The Capitol had been around for a long time. It held nearly two hundred and thirty years of memories in its marbled halls, and it knew that the Americans believed it held the center of their Nation’s democracy.
In the past years, it had watched as division split the people, as anger and fear and lies had spread through its houses of government, and finally as things had exploded. It had watched, unable to assist, as an angry mob stormed its halls, laying siege to the democracy in its corridors. They desecrated its halls and terrified the Americans who watched.
But now, just a few weeks later, the Capitol, draped in flags and bunting, watched as two new leaders were sworn into office. One of them was a woman, one a man, with words of peace. It watched as a lady with white hair and a red skirt sang the National Anthem; it watched as a black Reverend said the words “We must make friends of our enemies.”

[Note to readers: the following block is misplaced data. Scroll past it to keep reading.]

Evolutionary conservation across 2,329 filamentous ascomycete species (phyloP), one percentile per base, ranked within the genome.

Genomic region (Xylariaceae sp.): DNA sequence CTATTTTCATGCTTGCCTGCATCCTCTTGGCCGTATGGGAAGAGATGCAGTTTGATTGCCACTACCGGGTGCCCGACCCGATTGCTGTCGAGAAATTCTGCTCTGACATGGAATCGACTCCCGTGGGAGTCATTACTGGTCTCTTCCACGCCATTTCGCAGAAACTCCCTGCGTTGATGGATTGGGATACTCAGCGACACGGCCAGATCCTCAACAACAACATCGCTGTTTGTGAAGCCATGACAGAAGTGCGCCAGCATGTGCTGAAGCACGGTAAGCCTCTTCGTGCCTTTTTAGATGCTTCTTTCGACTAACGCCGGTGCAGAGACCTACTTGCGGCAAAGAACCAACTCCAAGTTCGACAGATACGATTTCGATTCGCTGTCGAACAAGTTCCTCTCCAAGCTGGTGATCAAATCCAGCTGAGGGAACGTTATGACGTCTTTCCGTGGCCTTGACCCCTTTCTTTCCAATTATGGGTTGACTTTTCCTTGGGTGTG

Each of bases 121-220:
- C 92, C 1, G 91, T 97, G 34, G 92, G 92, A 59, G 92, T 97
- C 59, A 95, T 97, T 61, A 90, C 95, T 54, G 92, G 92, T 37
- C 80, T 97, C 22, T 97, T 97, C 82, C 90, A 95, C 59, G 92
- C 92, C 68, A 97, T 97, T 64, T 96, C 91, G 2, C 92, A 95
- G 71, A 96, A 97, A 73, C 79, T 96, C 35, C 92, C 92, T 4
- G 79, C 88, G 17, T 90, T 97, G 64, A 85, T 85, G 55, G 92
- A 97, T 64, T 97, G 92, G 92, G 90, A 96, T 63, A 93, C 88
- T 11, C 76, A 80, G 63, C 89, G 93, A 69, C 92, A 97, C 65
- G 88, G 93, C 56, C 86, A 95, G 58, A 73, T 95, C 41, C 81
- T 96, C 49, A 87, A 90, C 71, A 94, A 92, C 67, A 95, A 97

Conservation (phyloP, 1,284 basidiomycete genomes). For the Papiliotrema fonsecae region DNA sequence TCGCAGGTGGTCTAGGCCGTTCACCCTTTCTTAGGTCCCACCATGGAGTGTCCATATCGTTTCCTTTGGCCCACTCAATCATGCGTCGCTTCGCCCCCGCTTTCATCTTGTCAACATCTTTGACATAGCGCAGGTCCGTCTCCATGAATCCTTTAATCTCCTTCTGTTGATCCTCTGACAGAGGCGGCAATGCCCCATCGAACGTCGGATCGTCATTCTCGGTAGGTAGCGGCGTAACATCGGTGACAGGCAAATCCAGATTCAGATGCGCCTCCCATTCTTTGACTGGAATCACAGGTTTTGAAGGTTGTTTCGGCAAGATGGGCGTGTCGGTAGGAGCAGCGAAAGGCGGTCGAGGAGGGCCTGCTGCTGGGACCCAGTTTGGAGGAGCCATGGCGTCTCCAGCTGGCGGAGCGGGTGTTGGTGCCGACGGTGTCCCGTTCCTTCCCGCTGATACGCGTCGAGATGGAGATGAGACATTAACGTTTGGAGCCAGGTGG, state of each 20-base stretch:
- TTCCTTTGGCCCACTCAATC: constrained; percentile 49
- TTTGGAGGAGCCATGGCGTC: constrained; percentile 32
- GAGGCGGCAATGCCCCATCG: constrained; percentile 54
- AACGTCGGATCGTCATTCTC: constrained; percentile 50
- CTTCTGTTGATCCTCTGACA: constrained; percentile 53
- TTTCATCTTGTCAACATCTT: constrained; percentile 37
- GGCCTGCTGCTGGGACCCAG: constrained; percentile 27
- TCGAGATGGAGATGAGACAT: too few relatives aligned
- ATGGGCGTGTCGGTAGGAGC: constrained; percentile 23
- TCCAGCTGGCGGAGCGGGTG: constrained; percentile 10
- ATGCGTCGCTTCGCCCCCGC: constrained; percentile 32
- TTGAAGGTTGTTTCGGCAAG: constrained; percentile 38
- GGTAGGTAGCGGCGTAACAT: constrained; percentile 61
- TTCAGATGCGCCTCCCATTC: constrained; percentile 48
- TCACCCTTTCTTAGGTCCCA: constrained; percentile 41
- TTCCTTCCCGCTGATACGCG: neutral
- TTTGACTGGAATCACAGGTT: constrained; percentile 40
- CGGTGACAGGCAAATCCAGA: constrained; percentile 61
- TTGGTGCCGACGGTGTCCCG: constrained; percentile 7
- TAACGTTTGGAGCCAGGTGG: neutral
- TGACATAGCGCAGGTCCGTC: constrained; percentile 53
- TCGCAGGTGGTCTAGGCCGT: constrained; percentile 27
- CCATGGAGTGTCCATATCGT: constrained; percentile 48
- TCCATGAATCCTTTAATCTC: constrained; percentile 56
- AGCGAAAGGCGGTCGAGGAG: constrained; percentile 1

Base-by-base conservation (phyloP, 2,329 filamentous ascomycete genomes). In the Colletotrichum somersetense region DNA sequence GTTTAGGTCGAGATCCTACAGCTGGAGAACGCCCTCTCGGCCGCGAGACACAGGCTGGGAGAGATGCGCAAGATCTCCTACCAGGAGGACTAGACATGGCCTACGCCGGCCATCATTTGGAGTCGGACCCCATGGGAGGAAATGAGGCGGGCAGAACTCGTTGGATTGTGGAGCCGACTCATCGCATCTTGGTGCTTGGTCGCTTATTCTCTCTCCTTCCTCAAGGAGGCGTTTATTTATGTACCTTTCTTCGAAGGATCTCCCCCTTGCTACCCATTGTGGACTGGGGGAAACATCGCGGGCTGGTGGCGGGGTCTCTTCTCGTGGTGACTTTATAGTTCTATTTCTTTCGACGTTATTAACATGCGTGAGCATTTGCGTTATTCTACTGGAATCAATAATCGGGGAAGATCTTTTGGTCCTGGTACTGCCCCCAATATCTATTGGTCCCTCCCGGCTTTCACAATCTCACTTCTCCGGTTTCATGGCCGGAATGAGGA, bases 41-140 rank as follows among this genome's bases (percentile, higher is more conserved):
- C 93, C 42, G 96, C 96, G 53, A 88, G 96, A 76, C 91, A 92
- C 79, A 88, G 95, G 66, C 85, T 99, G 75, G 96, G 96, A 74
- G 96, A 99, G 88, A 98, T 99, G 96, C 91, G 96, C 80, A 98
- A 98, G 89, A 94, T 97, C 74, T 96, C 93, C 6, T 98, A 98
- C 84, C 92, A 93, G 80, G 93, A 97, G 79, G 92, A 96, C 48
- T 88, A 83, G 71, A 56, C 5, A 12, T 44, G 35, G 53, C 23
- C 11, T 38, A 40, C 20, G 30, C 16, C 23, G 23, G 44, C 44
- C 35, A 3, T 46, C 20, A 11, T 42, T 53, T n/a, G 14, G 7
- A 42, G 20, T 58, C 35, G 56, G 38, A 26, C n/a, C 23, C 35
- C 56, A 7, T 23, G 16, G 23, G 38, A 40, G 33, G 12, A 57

It watched as the man with the peaceful words said, “My whole heart is in it,” and it remembered.
The Capitol remembered a time when a tall, thin man in a stove-pipe hat had stood on its steps and said the exact same thing. The Capitol’s dome had not even been completed then, and now, a hundred and sixty years later, it was proud to hear those words again.
The building watched as a young black woman with a yellow coat and braids in her hair took the podium. When she started to speak, her lyrical voice carried far over the National Mall, echoing against the shining white marble of the Washington Monument and bouncing over the water, past the 400 Pillars of Light, down to the Lincoln Memorial.
The Capitol could hear, even though those on its steps could not, the words of another black orator, another Reverend, echoing back.
They said: “I have a dream.”